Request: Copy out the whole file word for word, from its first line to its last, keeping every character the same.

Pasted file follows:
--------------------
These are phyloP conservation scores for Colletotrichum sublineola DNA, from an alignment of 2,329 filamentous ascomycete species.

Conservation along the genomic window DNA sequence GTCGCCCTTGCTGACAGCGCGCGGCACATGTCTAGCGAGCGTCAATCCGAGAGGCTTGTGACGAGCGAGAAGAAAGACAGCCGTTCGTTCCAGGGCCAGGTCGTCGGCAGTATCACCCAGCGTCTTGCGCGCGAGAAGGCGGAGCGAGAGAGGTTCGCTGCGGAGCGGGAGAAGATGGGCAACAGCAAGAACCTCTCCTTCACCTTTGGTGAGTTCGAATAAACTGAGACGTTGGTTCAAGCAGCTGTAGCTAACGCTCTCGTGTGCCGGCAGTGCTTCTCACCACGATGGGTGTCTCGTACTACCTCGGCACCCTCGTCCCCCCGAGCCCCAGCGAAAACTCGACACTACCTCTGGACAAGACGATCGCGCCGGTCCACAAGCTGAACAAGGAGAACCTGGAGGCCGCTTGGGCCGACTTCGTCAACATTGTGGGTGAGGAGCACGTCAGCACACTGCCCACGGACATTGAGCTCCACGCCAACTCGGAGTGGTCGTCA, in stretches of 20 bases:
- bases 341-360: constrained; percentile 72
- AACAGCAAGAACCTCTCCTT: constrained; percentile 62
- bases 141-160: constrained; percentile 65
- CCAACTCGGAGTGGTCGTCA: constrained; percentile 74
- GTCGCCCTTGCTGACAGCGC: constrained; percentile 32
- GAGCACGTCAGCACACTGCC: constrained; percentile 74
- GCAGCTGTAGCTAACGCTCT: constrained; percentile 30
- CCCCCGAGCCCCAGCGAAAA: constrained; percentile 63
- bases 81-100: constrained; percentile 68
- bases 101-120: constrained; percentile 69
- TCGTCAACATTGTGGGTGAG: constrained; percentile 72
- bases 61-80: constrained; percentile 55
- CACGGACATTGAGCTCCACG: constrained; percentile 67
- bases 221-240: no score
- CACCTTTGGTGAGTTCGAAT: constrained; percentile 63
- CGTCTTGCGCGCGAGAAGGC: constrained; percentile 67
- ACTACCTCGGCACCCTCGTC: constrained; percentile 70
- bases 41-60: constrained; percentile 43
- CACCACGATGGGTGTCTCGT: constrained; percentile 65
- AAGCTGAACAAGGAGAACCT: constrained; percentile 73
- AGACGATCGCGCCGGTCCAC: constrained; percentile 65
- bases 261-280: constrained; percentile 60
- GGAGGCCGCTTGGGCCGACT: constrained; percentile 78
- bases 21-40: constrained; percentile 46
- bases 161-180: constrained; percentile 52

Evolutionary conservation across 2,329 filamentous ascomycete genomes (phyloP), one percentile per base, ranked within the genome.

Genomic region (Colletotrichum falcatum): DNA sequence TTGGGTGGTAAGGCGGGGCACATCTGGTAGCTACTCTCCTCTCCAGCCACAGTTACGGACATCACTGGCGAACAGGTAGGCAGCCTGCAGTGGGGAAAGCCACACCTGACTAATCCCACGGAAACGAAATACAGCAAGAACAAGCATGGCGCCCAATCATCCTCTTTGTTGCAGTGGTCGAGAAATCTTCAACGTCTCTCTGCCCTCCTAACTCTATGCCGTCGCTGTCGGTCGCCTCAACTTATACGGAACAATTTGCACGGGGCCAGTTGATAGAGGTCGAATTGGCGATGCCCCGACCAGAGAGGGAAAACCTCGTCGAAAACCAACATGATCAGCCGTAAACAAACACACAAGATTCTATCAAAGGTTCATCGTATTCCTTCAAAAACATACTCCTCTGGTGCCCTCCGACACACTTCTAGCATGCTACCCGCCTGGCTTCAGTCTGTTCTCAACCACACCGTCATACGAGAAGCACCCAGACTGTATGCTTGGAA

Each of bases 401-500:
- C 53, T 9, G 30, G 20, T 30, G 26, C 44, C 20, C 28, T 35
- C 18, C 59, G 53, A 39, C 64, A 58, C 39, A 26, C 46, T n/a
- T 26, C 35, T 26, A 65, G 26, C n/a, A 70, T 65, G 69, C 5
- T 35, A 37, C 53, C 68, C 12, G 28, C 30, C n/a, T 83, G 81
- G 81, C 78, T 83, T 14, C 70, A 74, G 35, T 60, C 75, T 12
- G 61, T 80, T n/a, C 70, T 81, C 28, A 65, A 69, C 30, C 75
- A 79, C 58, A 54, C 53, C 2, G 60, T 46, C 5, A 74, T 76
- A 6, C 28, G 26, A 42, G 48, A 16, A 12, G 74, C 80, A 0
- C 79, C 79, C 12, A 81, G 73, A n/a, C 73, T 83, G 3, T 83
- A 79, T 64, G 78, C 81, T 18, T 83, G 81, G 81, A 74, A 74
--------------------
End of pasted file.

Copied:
These are phyloP conservation scores for Colletotrichum sublineola DNA, from an alignment of 2,329 filamentous ascomycete species.

Conservation along the genomic window DNA sequence GTCGCCCTTGCTGACAGCGCGCGGCACATGTCTAGCGAGCGTCAATCCGAGAGGCTTGTGACGAGCGAGAAGAAAGACAGCCGTTCGTTCCAGGGCCAGGTCGTCGGCAGTATCACCCAGCGTCTTGCGCGCGAGAAGGCGGAGCGAGAGAGGTTCGCTGCGGAGCGGGAGAAGATGGGCAACAGCAAGAACCTCTCCTTCACCTTTGGTGAGTTCGAATAAACTGAGACGTTGGTTCAAGCAGCTGTAGCTAACGCTCTCGTGTGCCGGCAGTGCTTCTCACCACGATGGGTGTCTCGTACTACCTCGGCACCCTCGTCCCCCCGAGCCCCAGCGAAAACTCGACACTACCTCTGGACAAGACGATCGCGCCGGTCCACAAGCTGAACAAGGAGAACCTGGAGGCCGCTTGGGCCGACTTCGTCAACATTGTGGGTGAGGAGCACGTCAGCACACTGCCCACGGACATTGAGCTCCACGCCAACTCGGAGTGGTCGTCA, in stretches of 20 bases:
- bases 341-360: constrained; percentile 72
- AACAGCAAGAACCTCTCCTT: constrained; percentile 62
- bases 141-160: constrained; percentile 65
- CCAACTCGGAGTGGTCGTCA: constrained; percentile 74
- GTCGCCCTTGCTGACAGCGC: constrained; percentile 32
- GAGCACGTCAGCACACTGCC: constrained; percentile 74
- GCAGCTGTAGCTAACGCTCT: constrained; percentile 30
- CCCCCGAGCCCCAGCGAAAA: constrained; percentile 63
- bases 81-100: constrained; percentile 68
- bases 101-120: constrained; percentile 69
- TCGTCAACATTGTGGGTGAG: constrained; percentile 72
- bases 61-80: constrained; percentile 55
- CACGGACATTGAGCTCCACG: constrained; percentile 67
- bases 221-240: no score
- CACCTTTGGTGAGTTCGAAT: constrained; percentile 63
- CGTCTTGCGCGCGAGAAGGC: constrained; percentile 67
- ACTACCTCGGCACCCTCGTC: constrained; percentile 70
- bases 41-60: constrained; percentile 43
- CACCACGATGGGTGTCTCGT: constrained; percentile 65
- AAGCTGAACAAGGAGAACCT: constrained; percentile 73
- AGACGATCGCGCCGGTCCAC: constrained; percentile 65
- bases 261-280: constrained; percentile 60
- GGAGGCCGCTTGGGCCGACT: constrained; percentile 78
- bases 21-40: constrained; percentile 46
- bases 161-180: constrained; percentile 52

Evolutionary conservation across 2,329 filamentous ascomycete genomes (phyloP), one percentile per base, ranked within the genome.

Genomic region (Colletotrichum falcatum): DNA sequence TTGGGTGGTAAGGCGGGGCACATCTGGTAGCTACTCTCCTCTCCAGCCACAGTTACGGACATCACTGGCGAACAGGTAGGCAGCCTGCAGTGGGGAAAGCCACACCTGACTAATCCCACGGAAACGAAATACAGCAAGAACAAGCATGGCGCCCAATCATCCTCTTTGTTGCAGTGGTCGAGAAATCTTCAACGTCTCTCTGCCCTCCTAACTCTATGCCGTCGCTGTCGGTCGCCTCAACTTATACGGAACAATTTGCACGGGGCCAGTTGATAGAGGTCGAATTGGCGATGCCCCGACCAGAGAGGGAAAACCTCGTCGAAAACCAACATGATCAGCCGTAAACAAACACACAAGATTCTATCAAAGGTTCATCGTATTCCTTCAAAAACATACTCCTCTGGTGCCCTCCGACACACTTCTAGCATGCTACCCGCCTGGCTTCAGTCTGTTCTCAACCACACCGTCATACGAGAAGCACCCAGACTGTATGCTTGGAA

Each of bases 401-500:
- C 53, T 9, G 30, G 20, T 30, G 26, C 44, C 20, C 28, T 35
- C 18, C 59, G 53, A 39, C 64, A 58, C 39, A 26, C 46, T n/a
- T 26, C 35, T 26, A 65, G 26, C n/a, A 70, T 65, G 69, C 5
- T 35, A 37, C 53, C 68, C 12, G 28, C 30, C n/a, T 83, G 81
- G 81, C 78, T 83, T 14, C 70, A 74, G 35, T 60, C 75, T 12
- G 61, T 80, T n/a, C 70, T 81, C 28, A 65, A 69, C 30, C 75
- A 79, C 58, A 54, C 53, C 2, G 60, T 46, C 5, A 74, T 76
- A 6, C 28, G 26, A 42, G 48, A 16, A 12, G 74, C 80, A 0
- C 79, C 79, C 12, A 81, G 73, A n/a, C 73, T 83, G 3, T 83
- A 79, T 64, G 78, C 81, T 18, T 83, G 81, G 81, A 74, A 74